I'm refactoring a large application and have the following problem :
The application consists of minimally 6 and maximally 40 VB DLLs (and
OCXes). This is because the is a main application which dynamically loads
subsystems (country-specific payment modules). If only one subsystem is
installed, the application will load only that subsystem. If more are
installed on the PC, other subsystems will get loaded as well. This
explains the strange DLL numbers.

All subsystems, as well as the main application, share references to 6
common DLLs. There are six because of practical problems (less would mean a
+4Mb DLL, more would mean more possible update problems). Now all
subsystems and the main application, as well as shared services inside the
system DLL, need to log once in a while. Since this is a huge application
logging tends to be a reliable means to 'debug' problems detected on client
installations.

The question I have is what you think of my approach for logging, which I'll
explain below.
Since there are many ways to log, I decided to capture a logservice
functionality inside an interface (this is VB, but the problem is in fact
language -independent):
interface iTBXLogService
Public Enum eLogType
eltFirstLogType = 1
eltFatalError = 1
eltError = 2
eltWarning = 3
eltHint = 4
eltLastLogType = 4
End Enum

Public Sub LogString(ByVal eType As eLogType, _
ByVal strModuleName As String, _
ByVal strMessage As String)
End Sub

Now for this there a some basic implementations : FileLogger, NTLogLogger,
MsgBoxLogger, FilteredLogger, TreeViewLogger, TextBoxLogger...
There is one logger (NoLogger) that implements the NullObject design pattern
(do nothing but fully implement the interface) and another (MultiLogger),
which implements a Composite for Loggers (Log to multiple loggers at once).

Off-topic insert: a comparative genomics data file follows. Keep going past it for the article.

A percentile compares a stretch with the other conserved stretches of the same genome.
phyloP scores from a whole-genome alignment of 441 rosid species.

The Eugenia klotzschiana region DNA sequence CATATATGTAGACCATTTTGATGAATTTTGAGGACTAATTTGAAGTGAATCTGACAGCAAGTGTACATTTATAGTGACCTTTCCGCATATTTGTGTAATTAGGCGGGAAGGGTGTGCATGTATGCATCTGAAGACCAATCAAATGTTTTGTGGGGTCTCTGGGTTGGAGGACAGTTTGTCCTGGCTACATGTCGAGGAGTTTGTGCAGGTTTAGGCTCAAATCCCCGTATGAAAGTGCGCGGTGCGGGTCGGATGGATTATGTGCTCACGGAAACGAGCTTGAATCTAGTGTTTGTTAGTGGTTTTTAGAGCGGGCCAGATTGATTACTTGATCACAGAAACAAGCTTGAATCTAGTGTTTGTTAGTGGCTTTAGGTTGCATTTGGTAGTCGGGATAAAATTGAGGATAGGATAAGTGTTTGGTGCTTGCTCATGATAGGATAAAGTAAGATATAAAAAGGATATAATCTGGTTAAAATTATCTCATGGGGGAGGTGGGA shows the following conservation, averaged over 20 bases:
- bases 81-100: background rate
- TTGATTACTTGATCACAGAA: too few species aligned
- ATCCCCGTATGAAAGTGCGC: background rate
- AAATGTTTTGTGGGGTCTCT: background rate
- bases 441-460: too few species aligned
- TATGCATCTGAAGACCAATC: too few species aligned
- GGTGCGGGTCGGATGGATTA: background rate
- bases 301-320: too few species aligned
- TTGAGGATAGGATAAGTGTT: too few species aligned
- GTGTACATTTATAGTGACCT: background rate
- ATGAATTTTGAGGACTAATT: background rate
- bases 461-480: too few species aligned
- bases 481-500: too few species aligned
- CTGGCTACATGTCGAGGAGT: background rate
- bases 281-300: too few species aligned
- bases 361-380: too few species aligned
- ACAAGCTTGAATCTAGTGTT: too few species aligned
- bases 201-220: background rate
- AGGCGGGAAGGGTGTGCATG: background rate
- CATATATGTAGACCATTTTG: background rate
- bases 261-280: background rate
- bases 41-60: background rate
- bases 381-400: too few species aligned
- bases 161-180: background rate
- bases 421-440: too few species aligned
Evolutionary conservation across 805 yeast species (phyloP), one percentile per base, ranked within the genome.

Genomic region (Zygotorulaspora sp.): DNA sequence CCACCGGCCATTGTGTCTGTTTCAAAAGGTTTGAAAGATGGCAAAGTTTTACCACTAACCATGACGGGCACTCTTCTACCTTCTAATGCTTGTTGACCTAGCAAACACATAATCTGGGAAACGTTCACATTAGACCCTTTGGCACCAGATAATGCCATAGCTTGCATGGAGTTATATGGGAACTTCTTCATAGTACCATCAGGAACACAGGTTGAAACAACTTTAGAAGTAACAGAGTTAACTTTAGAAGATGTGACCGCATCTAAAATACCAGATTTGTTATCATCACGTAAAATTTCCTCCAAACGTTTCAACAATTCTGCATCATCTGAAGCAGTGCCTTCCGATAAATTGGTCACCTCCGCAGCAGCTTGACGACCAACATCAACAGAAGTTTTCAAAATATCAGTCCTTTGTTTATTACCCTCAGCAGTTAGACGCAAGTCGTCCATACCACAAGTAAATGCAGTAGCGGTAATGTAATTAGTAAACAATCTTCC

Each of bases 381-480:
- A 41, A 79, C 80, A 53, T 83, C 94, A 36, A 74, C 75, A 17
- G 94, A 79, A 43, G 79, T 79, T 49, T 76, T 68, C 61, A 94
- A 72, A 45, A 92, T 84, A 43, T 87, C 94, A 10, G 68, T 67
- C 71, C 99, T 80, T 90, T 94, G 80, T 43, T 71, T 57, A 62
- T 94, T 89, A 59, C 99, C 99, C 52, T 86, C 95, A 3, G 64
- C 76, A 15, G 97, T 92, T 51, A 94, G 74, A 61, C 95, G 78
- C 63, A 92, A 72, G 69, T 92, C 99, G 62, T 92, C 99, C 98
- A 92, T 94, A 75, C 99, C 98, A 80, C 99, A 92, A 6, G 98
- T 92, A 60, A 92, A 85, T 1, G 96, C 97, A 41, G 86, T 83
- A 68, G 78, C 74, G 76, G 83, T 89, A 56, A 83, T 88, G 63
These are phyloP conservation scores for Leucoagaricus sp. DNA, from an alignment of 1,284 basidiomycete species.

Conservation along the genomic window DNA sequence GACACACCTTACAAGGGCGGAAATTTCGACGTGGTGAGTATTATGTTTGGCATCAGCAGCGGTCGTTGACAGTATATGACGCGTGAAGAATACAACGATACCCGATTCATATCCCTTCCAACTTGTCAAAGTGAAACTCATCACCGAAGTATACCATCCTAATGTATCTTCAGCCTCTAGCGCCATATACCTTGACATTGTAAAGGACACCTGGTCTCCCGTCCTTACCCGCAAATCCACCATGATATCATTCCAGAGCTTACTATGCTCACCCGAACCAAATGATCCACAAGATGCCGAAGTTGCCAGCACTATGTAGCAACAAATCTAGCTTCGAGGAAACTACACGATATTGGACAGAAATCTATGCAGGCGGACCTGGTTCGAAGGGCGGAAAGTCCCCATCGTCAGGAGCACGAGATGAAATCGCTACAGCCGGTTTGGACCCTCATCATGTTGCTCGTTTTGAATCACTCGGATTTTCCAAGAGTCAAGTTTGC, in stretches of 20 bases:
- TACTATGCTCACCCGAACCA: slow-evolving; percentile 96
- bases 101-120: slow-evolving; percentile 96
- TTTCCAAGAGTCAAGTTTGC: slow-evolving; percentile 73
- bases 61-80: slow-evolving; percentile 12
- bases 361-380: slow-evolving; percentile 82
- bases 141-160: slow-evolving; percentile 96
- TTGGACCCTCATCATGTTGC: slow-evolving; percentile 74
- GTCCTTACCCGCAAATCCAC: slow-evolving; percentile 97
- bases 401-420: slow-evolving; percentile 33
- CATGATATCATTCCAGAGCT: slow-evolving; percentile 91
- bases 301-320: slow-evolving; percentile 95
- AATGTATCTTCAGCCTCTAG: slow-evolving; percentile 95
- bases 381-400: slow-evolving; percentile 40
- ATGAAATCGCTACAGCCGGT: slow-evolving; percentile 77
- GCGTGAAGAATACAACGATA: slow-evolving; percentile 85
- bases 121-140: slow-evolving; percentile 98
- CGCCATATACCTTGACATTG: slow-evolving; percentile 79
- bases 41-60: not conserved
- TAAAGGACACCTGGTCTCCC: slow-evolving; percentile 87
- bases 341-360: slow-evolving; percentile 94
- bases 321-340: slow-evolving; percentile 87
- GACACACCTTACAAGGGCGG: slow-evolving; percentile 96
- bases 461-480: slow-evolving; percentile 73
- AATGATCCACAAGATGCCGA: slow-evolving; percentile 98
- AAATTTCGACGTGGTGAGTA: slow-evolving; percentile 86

Now this is tedious to use :
CreateFileLogger ("mylog.txt").LogString eltWarning,
"WvddCore.Sorting.clsSortableCollection.Get Item", "Index out of bounds"

Since a logger is used in many, many places, it makes sense to define a
Singleton to access THE logger. The main application sets up THE logger,
and all clients use it.
The client code becomes slightly easier :
LogServiceSingleton.LogString eltWarning,
"WvddCore.Sorting.clsSortableCollection.Get Item", "Index out of bounds"
There are now two global methods (in a Global multi use in VB, public class
methods in most other languages)
public function LogServiceSingleton as iTBXLogservice
public sub setLogServiceSingleton (byval objNew as iTBXLogservice)

There is one catch : if you want to log before the global logger is
installed (at startup) then there is a possibility of an uninitialized
singleton. We solve this by returning a MsgBoxLogger if there is no logger
installed. That way, at least the message doesn't disappear and the user
can say something when he reports a problem.

Now since a logservice is called a lot, I decided to put a facade on top of
it.
I defined the following global routines :
Sub LogFatalError (ByVal strModuleName As String, ByVal strMessage As
String)
...
Sub LogHint(ByVal strModuleName As String, ByVal strMessage As String)

They all work on the singleton and make client logging easy :
LogWarning, "WvddCore.Sorting.clsSortableCollection.Get Item", "Index out of
bounds"

Now what is your opinion on this. What else do I need for a LogService ?
Is the design sound ? How did YOU do it ?


Thanks in advance
--
Van den Driessche Willy